At Large  June 17, 2022  Cynthia Close

Wrightwood 659: Tadao Ando’s Brilliant Architectural Designs

© Jeff Goldberg/Esto.

View of the Tadao Ando-designed buildings (from left to right) Wrightwood 659 gallery (2018) and the Eychaner/ Lee House (1997) in Chicago.

Self-taught Pritzker Prize-winning Japanese architect Tadao Ando designs Zen-like spaces to inspire contemplation while also supporting the idea that architecture can have a positive, transformational effect on society. He has stated, “to change the dwelling is to change the city and to reform society.” As a young man, Ando was impressed by the work of Frank Lloyd Wright,  Mies van der Rohe, and the design purity of Le Corbusier. Following a personal exploration of drawing and design, he opened his own firm, Tadao Ando Architects and Associates, in 1968, in Osaka, Japan.

Simplicity in structure and design is the key element in all of Ando’s commissions. His use of concrete as his primary material belies its density. He manages to create an airy weightless effect through the strategic use of glass, reflection, and light. His interior spaces are marked by geometric spatial organization and sharp contrasts of light and dark.

© Jeff Goldberg:Esto.

Exterior view of the Tadao Ando-designed gallery space Wrightwood 659 (2018), located in Chicago.

While his first notable structure was a private home built in Osaka, Japan in 1973 he did not design a freestanding building in the United States until the Eychaner/Lee House in Chicago in 1997.

It was commissioned by the notoriously private Chicago businessman and philanthropist Fred Eychaner who first saw Ando’s work at New York's Museum of Modern Art in a 1991 exhibition. Ando’s ability to create a sense of privacy within a densely packed urban environment appealed to Eychaner who contacted Ando in early 1992 and offered him his first project in the U.S. It took five years to complete. Ando’s serene aesthetic perfectly suited Eychaner’s shy personality.

The bunker-like appearance of the street-facing façade of the structure shields a surprisingly light and airy interior space. The property is on a tree-lined street in the historical section of the city next door to a brick apartment building constructed in 1929.

© Jeff Goldberg:Esto.

Interior of the Tadao Ando-designed Wrightwood 659 (2018) in Chicago.

More recently, Eychaner purchased the apartment building and hired Ando to retrofit the space to serve as a gallery for the exhibition of architecture and socially engaged art. Ando proceeded to gut the interior while maintaining the original brick façade. He added a glass-enclosed gallery set back from the front of the building as a fifth floor and a multi-story atrium that dramatically anchors the central core of the space. The final structure features Ando’s signature concrete slab construction with an adjoining staircase that is softened by filtered natural light and a wall of exposed brick recycled from the partial demolition of the original building.

© Jeff Goldberg:Esto.

Interior of the smaller gallery spaces at Wrightwood 659.

Now known as Wrightwood 659, this addition to Chicago’s cultural scene opened inauspiciously in 2018. The meticulously preserved exterior only hints at the dramatic renovation which can only be seen from the outside at night, through the lighted windows. The concrete interior surfaces are cured and polished, accented with stainless steel and glass. Besides the large, open, multistory spaces suitable for events, monumental sculpture, and exhibitions, the building features multiple white-cube galleries with track lighting for more traditional forms of Contemporary art. The inaugural exhibition of Wrightwood 659 featured the architectural work of both Ando and Le Corbusier.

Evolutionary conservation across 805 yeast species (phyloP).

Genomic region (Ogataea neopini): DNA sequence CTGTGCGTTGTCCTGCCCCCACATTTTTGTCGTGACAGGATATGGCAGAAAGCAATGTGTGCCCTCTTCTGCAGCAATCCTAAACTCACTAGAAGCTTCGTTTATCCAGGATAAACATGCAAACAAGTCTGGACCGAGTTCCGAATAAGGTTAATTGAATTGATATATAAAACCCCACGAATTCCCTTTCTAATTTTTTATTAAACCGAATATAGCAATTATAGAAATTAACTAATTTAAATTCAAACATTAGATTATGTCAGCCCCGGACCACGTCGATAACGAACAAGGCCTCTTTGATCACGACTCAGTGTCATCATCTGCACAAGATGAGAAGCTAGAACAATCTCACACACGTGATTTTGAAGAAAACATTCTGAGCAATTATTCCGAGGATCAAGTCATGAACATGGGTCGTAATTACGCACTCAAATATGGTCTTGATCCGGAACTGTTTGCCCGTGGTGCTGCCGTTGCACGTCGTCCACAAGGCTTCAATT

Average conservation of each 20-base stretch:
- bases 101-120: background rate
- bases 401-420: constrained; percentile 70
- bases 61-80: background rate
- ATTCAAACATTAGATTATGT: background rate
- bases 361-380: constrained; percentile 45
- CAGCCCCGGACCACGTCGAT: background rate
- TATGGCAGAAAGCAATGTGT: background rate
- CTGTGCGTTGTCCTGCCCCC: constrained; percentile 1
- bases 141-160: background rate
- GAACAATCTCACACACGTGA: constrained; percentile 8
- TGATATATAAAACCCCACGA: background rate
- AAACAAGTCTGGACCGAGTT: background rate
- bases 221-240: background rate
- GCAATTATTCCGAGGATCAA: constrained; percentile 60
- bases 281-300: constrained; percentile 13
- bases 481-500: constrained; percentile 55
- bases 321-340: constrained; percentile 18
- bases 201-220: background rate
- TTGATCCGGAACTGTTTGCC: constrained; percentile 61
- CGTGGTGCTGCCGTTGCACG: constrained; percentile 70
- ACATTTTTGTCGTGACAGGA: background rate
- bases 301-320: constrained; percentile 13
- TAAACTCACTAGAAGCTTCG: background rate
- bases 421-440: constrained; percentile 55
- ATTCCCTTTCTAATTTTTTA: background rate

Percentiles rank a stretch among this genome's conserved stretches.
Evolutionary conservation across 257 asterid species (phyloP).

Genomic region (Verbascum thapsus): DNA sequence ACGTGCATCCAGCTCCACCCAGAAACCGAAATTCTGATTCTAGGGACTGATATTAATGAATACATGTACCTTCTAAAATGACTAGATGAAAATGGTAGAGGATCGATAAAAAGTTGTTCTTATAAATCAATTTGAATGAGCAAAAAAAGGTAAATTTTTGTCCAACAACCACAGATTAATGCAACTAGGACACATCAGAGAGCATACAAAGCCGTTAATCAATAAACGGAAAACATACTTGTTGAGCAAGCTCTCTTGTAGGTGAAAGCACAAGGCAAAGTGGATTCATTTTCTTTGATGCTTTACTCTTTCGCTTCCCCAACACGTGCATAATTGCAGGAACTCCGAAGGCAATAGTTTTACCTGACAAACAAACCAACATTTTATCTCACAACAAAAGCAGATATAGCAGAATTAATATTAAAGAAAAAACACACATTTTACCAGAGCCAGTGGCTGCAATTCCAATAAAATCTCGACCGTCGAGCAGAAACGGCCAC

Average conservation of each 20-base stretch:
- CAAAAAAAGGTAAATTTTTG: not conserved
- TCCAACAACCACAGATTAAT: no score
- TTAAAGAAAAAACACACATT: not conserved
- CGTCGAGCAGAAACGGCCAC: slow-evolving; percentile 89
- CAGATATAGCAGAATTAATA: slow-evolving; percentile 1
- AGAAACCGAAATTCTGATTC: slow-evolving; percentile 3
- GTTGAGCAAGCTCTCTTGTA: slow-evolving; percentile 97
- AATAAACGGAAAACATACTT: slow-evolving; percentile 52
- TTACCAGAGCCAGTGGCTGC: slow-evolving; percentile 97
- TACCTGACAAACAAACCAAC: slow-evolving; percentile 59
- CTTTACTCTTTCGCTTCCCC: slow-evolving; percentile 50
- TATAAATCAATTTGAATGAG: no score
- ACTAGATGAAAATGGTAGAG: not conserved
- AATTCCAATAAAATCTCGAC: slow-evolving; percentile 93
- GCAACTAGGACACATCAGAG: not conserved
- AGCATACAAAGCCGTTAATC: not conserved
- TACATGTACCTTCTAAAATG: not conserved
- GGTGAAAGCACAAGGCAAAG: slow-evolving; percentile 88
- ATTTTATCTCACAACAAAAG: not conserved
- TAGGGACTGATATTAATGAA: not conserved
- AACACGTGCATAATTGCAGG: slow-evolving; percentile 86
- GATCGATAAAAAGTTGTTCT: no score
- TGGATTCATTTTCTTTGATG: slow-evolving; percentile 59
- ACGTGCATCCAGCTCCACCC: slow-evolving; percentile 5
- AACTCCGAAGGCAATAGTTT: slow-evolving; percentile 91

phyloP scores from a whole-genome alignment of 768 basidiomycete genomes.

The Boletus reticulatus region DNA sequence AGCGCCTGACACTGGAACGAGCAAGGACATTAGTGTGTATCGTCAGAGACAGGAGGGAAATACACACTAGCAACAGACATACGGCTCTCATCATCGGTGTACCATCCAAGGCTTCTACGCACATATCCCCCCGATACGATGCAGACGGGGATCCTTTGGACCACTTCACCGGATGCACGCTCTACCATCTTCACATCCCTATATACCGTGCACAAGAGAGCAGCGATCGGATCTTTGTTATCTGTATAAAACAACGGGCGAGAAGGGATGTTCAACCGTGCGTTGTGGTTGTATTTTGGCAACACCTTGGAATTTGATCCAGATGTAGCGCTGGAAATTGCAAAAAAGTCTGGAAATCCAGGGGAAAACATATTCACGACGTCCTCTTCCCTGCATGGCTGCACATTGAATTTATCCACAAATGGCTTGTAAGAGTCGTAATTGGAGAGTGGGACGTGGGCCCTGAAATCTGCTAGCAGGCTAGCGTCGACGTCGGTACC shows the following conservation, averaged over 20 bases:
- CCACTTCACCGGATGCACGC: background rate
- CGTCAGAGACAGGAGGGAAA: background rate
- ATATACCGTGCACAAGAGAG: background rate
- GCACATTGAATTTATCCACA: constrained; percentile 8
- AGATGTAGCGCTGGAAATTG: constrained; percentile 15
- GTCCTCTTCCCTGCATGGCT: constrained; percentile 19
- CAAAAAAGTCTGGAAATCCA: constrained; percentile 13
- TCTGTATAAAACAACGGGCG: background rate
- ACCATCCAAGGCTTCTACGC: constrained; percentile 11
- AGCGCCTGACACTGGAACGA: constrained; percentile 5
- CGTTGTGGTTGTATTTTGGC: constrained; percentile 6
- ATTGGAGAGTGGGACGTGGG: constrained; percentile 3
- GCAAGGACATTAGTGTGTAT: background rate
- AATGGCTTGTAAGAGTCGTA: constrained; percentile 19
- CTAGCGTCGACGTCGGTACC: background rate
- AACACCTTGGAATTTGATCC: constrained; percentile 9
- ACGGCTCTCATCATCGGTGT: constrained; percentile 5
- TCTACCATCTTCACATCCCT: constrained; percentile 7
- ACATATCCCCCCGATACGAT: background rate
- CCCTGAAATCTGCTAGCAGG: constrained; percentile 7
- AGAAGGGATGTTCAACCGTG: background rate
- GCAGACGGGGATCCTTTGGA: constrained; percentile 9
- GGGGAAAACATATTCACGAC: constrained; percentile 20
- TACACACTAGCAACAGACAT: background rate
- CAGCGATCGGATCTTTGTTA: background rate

In between the privately commissioned Eychaner/Lee house and the opening of Wrightwood 659, Ando designed over fifty-six major projects, eight of which are located in the United States. Completed in 2001, the Pulitzer Arts Foundation in St. Louis, Missouri was his first design for a public building in the United States. It features Ando’s signature enigmatic concrete exterior walls. Theses were cast on the site during a nearly four-year construction period using methods that were not typical for American architecture at the time.

A review in Architecture Week described it as “both a serene setting for the contemplation of art and a contribution toward revitalizing the urban landscape of historic St. Louis.”

Wikimedia Commons. Photo by Garfield226.

Tadao Ando, Pulitzer Foundation for the Arts (2001). St. Louis, Missouri.

Immediately following the opening of the Pulitzer project came the Modern Art Museum of Fort Worth, Texas in 2002. The five-year design process produced an interior conducive to exhibiting contemporary art within its 53,000 square feet of space. The main building features three long pavilions set on a reflecting pond where they appear to float. In 2019, the museum was selected as The Best Designed Building in Texas by Architectural Digest.

In an illustrious career that has spanned more than forty years, Tadao Ando has earned the highest international awards afforded in architecture, including the American Institute of Architects Gold Medal in 2002 and the Neutra Medal for Professional Excellence in 2012. Quite an achievement for any architect, especially for a self-taught artist.

About the Author

Cynthia Close

Cynthia Close holds a MFA from Boston University, was an instructor in drawing and painting, Dean of Admissions at The Art Institute of Boston, founder of ARTWORKS Consulting, and former executive director/president of Documentary Educational Resources, a film company. She was the inaugural art editor for the literary and art journal Mud Season Review. She now writes about art and culture for several publications.

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